When we glimpsed at the mountain top through the tree canopy we realized we were in the vicinity of the mountain. The trek became tougher than we thought, and it was hard to climb without the support of the branches or holding on to one another. The next steps were the most exciting and adventurous part of the journey. The track lined the edge of the mountain and on the left side was a steep cliff running down more than a thousand feet to the bottom of the forest.

We managed to pass the dangerous part of the journey and after five hours, reached the first view point, at 1.10 pm to be exact, at an altitude of 2,054 m above mean sea level.

The magnificent 180 degree wide angle portrayed a breathtaking scenery. The Podi Menike was traversing the huge bend to pass the Iron Bridge to reach the GW Station before the Udarata Menike reaches the Station.

The summit stood tall on our right, beckoning us to reach it. On the rear was a greenish endless mountain forest, a colorful sight, mixed with yellow and light red. No winds blew to embrace our sweating bodies nor to sway the trees, which looked like stone pillars.

After a short break we started on the last lap of our journey entering the Pigmy forests. As we ascended we had to creep through the forest canopy, which was not more than 3-4 feet high. To enhance the beauty of the forest, blue and white tiny flowers coated the green canopy. For a moment we felt we were lost in a flower garden.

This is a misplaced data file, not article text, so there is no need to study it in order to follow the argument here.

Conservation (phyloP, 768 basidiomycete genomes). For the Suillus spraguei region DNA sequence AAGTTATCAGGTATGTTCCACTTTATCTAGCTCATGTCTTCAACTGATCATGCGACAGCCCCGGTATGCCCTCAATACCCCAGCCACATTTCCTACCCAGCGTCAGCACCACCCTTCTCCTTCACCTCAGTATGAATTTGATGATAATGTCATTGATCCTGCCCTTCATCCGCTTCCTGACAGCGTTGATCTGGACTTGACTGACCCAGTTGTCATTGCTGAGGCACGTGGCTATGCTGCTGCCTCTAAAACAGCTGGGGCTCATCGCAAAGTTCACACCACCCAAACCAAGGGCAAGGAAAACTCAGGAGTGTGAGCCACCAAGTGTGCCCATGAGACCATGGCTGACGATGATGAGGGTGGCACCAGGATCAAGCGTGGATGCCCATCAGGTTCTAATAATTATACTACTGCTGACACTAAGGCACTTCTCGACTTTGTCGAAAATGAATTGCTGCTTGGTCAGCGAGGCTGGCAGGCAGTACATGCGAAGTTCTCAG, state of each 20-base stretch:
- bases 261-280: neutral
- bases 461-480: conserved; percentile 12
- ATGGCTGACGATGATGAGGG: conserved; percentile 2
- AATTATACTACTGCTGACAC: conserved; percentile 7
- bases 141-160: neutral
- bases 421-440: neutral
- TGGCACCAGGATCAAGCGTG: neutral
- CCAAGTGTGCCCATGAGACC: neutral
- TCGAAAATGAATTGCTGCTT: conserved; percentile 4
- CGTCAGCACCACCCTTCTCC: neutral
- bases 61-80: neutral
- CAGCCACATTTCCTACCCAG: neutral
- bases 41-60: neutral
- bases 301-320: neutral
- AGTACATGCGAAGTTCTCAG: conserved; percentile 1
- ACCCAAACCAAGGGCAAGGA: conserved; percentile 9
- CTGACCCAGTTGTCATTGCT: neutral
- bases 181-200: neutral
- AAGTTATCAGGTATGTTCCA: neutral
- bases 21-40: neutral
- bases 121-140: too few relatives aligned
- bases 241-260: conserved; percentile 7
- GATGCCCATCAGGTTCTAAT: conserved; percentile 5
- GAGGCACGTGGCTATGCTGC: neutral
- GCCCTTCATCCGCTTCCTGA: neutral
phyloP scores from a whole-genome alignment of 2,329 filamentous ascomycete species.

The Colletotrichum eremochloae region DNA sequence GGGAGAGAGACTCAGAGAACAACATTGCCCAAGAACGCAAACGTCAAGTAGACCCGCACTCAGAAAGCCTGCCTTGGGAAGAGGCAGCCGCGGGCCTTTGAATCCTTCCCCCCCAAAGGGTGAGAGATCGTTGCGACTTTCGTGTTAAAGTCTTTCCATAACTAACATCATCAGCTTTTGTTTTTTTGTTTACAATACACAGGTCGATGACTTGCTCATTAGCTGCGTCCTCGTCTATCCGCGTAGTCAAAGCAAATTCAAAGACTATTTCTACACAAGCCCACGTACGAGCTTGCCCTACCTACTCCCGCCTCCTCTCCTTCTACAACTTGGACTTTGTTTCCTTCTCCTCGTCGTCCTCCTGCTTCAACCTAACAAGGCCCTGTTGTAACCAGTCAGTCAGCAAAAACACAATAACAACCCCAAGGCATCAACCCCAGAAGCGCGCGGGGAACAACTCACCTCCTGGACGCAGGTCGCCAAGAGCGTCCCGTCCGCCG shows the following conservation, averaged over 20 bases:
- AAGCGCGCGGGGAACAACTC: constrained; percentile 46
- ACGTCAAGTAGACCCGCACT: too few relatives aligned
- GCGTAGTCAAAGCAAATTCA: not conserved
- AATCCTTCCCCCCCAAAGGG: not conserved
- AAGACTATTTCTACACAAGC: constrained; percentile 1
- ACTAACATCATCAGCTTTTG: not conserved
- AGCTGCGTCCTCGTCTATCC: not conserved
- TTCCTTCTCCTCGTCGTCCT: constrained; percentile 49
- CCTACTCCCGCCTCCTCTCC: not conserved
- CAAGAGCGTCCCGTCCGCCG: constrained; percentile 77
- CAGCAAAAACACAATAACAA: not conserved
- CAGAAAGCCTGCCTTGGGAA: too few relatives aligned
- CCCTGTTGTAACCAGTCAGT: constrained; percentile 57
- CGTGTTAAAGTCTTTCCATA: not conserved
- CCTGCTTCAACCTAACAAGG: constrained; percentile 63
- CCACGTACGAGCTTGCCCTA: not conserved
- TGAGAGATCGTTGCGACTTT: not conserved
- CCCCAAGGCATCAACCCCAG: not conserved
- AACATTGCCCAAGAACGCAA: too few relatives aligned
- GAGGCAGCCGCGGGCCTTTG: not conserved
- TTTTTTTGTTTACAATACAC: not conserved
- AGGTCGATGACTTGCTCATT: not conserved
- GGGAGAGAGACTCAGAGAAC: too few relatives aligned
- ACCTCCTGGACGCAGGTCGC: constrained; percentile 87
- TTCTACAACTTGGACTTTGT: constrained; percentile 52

We could reach the 7th highest mountain, the Great Western summit, 2,201 m above mean sea level, within 25 minutes amid all the danger and excitement. On the top of the summit, a few footpaths were visible, running in different directions. The straightforward path goes to the third view point, which is a wide open rocky surface. The left side ends at the second view point. The southern area captures the holy mountain of Sri Pada, Seven Virgins, Kirigalpotta and Totupola Kanda on the Horton Plains, while on the left is Radella and Uda Radella. The Railway Station stood isolated. We were disappointed that we missed best opportunity to view from this point the spectacular scenes of Podi Menike and Udarata Menike meeting each other on their long journey.

Suddenly, the whole area was enveloped by a thick mist, obstructing our view. We felt a cool breeze as the dark rain clouds emerged over the sky warning us of our next challenge.

We sat on the 2,201m high mountain summit to have lunch, a light meat of sandwiches. The slight drizzle turned into a shower and suddenly, it started raining cats and dogs. It was 2.37 pm and we decided to descend without having lunch. The path we had used to climb had become a muddy field now.

Some of our crew stumbled, slipping in the mud and losing their grip. In the thick mist covered, dark forest, a false footpath led us in the wrong direction.

Finally, we reached the small stream and continued towards the Kovil premises around 5.20 pm. We came out of the forest, completing a most adventurous and unforgettable journey.